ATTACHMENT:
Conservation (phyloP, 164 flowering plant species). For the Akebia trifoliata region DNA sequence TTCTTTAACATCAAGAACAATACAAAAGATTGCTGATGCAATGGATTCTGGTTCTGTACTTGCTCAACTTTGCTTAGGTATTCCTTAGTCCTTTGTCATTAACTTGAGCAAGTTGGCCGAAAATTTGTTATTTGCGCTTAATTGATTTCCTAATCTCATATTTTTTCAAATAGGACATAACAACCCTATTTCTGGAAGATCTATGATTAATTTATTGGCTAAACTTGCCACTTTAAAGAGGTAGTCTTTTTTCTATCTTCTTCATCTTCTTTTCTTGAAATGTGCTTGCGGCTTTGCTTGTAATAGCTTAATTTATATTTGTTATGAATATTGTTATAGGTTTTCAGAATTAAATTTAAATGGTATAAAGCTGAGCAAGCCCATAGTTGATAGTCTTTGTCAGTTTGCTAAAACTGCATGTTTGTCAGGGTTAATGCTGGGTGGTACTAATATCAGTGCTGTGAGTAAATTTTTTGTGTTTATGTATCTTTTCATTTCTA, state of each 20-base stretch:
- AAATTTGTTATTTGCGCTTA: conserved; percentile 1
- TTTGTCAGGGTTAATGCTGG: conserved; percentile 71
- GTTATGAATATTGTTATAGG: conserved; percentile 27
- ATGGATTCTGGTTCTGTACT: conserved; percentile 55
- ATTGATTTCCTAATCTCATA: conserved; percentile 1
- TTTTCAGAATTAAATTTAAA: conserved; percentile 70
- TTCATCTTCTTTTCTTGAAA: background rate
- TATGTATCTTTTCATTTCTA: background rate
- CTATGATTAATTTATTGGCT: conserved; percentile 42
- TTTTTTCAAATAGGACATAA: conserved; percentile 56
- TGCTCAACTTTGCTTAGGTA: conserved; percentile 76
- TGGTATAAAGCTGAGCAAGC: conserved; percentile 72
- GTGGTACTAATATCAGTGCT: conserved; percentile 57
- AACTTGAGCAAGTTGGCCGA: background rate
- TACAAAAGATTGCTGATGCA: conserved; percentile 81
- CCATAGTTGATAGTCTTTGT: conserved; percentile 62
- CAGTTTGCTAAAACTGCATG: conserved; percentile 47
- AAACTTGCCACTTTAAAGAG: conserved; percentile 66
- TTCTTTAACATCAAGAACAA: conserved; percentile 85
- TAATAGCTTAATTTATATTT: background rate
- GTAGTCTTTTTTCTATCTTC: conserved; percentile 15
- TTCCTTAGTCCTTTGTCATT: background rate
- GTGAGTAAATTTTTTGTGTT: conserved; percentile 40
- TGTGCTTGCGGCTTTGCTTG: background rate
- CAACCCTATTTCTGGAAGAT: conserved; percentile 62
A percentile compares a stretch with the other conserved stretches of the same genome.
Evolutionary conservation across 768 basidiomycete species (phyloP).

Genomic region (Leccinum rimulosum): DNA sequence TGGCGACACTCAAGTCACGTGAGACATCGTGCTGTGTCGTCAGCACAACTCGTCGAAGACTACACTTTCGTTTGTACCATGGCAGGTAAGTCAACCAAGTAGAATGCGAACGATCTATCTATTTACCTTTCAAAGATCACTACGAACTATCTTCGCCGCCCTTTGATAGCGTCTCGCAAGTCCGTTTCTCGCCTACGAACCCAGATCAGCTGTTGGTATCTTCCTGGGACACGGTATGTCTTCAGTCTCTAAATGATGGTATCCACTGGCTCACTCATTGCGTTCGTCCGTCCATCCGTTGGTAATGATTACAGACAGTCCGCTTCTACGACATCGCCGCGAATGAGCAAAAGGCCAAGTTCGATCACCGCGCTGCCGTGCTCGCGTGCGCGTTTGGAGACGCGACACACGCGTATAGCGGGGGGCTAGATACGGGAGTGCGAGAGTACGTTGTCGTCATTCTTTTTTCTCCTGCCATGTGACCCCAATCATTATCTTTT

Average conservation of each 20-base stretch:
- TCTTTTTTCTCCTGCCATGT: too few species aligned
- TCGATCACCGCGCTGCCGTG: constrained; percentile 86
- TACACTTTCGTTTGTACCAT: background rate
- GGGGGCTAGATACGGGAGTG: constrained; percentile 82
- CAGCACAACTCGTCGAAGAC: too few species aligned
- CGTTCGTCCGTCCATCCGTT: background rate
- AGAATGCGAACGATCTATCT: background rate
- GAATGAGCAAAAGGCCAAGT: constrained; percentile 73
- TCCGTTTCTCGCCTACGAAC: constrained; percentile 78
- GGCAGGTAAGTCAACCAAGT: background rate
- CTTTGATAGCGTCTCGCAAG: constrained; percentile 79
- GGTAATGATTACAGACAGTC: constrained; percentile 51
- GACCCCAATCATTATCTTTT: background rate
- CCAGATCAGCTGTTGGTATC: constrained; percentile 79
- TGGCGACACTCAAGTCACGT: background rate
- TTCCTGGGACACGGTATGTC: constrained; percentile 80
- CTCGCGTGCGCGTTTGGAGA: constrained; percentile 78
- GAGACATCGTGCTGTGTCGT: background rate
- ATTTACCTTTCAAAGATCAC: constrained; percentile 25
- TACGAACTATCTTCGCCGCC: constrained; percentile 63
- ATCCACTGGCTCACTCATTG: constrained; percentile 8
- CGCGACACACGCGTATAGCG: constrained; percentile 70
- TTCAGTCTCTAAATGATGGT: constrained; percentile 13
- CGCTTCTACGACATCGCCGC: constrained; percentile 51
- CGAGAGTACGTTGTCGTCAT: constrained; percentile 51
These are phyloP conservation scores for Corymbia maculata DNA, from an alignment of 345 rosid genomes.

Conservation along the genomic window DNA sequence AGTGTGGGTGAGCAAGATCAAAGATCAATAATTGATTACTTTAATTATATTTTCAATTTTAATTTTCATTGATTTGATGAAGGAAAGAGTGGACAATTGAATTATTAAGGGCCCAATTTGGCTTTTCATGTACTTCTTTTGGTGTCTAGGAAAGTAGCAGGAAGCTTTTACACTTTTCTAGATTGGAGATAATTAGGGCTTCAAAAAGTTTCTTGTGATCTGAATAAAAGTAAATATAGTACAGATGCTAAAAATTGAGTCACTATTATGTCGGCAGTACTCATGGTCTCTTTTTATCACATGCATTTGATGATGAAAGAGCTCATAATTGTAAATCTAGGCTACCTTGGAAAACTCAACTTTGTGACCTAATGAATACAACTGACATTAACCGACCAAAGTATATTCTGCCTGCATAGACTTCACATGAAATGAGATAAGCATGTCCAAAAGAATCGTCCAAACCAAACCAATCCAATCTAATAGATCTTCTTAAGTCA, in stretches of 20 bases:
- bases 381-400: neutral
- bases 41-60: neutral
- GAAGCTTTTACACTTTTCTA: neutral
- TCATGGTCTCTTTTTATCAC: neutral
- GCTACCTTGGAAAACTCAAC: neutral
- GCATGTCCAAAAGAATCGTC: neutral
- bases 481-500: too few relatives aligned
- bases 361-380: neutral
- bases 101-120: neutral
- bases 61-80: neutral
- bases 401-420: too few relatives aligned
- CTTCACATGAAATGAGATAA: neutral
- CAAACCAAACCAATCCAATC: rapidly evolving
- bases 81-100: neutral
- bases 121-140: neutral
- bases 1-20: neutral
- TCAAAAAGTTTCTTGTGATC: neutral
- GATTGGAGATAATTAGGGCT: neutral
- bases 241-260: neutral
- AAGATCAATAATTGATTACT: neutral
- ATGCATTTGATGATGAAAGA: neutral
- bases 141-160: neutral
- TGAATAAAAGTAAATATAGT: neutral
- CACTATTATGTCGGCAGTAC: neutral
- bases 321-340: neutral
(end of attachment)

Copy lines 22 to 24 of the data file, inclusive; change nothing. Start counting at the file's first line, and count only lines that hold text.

- GTAGTCTTTTTTCTATCTTC: conserved; percentile 15
- TTCCTTAGTCCTTTGTCATT: background rate
- GTGAGTAAATTTTTTGTGTT: conserved; percentile 40